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The Frozen Plains of Pluto’s ‘Heart’

Jul 18

New Horizons has sent back new images of Pluto, including a close-up view of the “Tombaugh Regio,” which resembles a giant, pale heart stretching 1,600 km across the dwarf planet’s surface. The new images show a broad plain free of any craters, broken into irregular segments by shallow troughs. Scientists don’t know how they formed, but here are two leading theories: “The irregular shapes may be the result of the contraction of surface materials, similar to what happens when mud dries. Alternatively, they may be a product of convection, similar to wax rising in a lava lamp.” This image comes alongside new data on Pluto’s extended atmosphere. NASA has released other new findings from the Pluto region, as well. Pluto is trailed by a region of cold, ionized gas ripped away from its atmosphere by the solar wind. We’ve also gotten a close look at Charon, Pluto’s biggest moon. One unusual feature is a sizable mountain rising from an even larger depression in the moon’s surface. On top of that, NASA has released the first look at Nix, a tiny satellite of Pluto roughly 40 km in diameter. The image is highly pixelated, but we should get a better image tomorrow, during New Horizon’s Saturday downlink. The NY Times has a gallery of images, which also includes pictures of Hydra (another small moon) and a different shot of the Pluto’s plains area.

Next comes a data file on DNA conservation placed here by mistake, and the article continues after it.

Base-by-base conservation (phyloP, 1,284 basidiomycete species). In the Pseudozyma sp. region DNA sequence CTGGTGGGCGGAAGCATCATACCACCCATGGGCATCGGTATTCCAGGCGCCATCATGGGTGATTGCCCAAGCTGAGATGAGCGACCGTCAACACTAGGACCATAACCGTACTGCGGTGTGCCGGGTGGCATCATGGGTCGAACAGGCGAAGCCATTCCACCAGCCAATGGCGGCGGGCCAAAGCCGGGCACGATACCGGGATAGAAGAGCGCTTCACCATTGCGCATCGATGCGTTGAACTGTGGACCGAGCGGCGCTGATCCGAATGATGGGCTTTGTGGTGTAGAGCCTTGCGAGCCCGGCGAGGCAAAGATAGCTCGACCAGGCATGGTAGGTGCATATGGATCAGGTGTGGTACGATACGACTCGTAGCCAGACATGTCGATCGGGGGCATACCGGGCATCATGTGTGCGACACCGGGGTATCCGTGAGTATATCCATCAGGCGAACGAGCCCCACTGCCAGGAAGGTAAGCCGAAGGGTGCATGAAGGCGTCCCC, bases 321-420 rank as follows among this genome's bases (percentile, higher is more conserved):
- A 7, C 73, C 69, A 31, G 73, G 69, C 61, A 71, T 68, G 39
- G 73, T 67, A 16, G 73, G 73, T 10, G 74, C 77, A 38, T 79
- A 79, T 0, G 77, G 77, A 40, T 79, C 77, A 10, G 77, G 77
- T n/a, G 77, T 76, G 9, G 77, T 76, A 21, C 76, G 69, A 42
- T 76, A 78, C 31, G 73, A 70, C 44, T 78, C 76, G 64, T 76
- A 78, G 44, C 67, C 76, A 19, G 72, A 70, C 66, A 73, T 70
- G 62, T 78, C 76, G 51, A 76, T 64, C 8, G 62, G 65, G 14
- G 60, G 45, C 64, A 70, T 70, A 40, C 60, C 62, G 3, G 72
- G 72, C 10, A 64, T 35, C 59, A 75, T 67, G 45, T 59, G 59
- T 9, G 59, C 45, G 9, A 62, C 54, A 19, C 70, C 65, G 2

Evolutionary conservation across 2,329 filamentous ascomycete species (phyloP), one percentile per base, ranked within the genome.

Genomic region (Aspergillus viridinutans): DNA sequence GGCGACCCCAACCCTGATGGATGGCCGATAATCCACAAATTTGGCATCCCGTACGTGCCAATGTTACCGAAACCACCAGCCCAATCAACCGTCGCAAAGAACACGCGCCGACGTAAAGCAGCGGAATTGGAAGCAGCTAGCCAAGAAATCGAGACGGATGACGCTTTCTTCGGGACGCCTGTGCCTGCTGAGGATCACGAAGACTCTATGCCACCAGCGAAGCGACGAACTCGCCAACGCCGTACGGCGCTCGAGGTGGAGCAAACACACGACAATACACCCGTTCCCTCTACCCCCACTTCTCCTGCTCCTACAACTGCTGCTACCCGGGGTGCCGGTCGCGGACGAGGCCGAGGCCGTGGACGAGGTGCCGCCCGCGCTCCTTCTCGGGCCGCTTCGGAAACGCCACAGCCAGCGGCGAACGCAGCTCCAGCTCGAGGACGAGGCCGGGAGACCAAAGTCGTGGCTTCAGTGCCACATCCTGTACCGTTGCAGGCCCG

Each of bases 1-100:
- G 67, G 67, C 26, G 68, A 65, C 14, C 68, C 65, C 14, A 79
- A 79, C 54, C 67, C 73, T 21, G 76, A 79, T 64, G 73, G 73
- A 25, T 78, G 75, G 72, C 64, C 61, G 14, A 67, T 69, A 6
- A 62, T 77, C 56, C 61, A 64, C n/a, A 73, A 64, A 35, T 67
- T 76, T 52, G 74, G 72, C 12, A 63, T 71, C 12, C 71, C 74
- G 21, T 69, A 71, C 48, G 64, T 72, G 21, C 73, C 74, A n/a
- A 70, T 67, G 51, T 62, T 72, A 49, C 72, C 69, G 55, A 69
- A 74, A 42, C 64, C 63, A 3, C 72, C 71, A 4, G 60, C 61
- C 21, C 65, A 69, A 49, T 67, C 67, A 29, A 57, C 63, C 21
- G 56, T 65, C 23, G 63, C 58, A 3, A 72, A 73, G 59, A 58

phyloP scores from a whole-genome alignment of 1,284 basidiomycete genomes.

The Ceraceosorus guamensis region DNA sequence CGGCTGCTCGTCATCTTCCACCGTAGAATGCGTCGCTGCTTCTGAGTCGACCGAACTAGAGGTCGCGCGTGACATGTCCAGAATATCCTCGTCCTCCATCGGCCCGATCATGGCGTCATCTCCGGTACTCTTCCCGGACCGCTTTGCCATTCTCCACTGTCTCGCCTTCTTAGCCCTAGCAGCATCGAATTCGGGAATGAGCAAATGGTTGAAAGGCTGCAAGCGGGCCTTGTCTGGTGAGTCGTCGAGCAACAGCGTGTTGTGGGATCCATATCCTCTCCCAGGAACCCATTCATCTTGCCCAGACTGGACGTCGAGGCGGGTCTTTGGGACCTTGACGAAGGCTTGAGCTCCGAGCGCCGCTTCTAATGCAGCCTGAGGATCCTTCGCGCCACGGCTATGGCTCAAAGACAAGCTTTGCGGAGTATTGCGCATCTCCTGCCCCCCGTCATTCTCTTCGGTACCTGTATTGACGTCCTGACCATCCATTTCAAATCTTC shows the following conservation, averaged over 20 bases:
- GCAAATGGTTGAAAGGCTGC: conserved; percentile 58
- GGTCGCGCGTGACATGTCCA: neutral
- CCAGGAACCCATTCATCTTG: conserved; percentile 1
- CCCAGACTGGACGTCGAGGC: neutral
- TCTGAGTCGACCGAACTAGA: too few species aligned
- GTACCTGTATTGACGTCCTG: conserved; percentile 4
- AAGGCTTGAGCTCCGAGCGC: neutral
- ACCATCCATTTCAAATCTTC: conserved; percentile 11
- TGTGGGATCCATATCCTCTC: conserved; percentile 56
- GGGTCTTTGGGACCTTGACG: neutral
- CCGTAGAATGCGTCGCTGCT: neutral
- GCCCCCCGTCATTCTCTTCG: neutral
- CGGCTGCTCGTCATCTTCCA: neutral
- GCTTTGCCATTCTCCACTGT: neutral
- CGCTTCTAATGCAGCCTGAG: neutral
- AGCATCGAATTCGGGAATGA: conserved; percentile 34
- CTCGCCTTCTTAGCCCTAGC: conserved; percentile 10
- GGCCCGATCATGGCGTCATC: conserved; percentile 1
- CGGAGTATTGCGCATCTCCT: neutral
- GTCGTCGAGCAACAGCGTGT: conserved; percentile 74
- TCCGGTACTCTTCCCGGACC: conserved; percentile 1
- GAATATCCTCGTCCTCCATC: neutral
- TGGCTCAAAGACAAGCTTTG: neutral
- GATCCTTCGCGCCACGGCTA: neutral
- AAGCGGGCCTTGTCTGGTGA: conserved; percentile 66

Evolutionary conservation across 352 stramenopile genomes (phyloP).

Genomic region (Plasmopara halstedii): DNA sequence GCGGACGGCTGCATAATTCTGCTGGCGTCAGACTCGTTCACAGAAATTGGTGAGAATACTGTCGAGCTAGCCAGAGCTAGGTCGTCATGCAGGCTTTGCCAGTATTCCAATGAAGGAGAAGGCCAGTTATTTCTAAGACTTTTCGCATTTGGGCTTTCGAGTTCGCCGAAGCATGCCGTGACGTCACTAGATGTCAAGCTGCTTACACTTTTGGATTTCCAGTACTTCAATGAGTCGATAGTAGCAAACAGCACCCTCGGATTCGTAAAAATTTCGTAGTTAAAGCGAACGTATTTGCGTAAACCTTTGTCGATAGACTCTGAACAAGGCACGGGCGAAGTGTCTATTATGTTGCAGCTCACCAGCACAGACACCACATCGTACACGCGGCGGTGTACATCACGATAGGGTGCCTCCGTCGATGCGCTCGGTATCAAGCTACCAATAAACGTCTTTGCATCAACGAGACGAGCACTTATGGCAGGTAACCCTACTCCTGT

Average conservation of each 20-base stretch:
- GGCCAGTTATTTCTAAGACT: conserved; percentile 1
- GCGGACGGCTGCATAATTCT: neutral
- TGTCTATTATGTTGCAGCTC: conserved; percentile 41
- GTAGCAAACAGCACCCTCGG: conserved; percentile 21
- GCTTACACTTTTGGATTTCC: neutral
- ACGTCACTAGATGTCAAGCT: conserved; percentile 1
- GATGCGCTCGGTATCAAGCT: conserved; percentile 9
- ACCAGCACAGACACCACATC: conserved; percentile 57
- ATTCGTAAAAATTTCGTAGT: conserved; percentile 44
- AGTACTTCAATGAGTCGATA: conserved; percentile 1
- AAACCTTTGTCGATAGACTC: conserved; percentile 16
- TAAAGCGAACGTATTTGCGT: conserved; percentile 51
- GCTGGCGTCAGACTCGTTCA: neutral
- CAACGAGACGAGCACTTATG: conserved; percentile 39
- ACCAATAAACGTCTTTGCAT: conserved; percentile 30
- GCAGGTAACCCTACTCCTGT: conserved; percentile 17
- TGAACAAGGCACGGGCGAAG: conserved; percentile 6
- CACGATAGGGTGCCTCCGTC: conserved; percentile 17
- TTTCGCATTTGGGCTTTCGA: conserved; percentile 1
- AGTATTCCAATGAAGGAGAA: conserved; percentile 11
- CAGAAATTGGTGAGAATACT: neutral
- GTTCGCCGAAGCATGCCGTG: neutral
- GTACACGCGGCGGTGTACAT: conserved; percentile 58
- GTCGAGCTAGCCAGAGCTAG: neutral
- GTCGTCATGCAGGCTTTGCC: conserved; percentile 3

Read more of this story at Slashdot.

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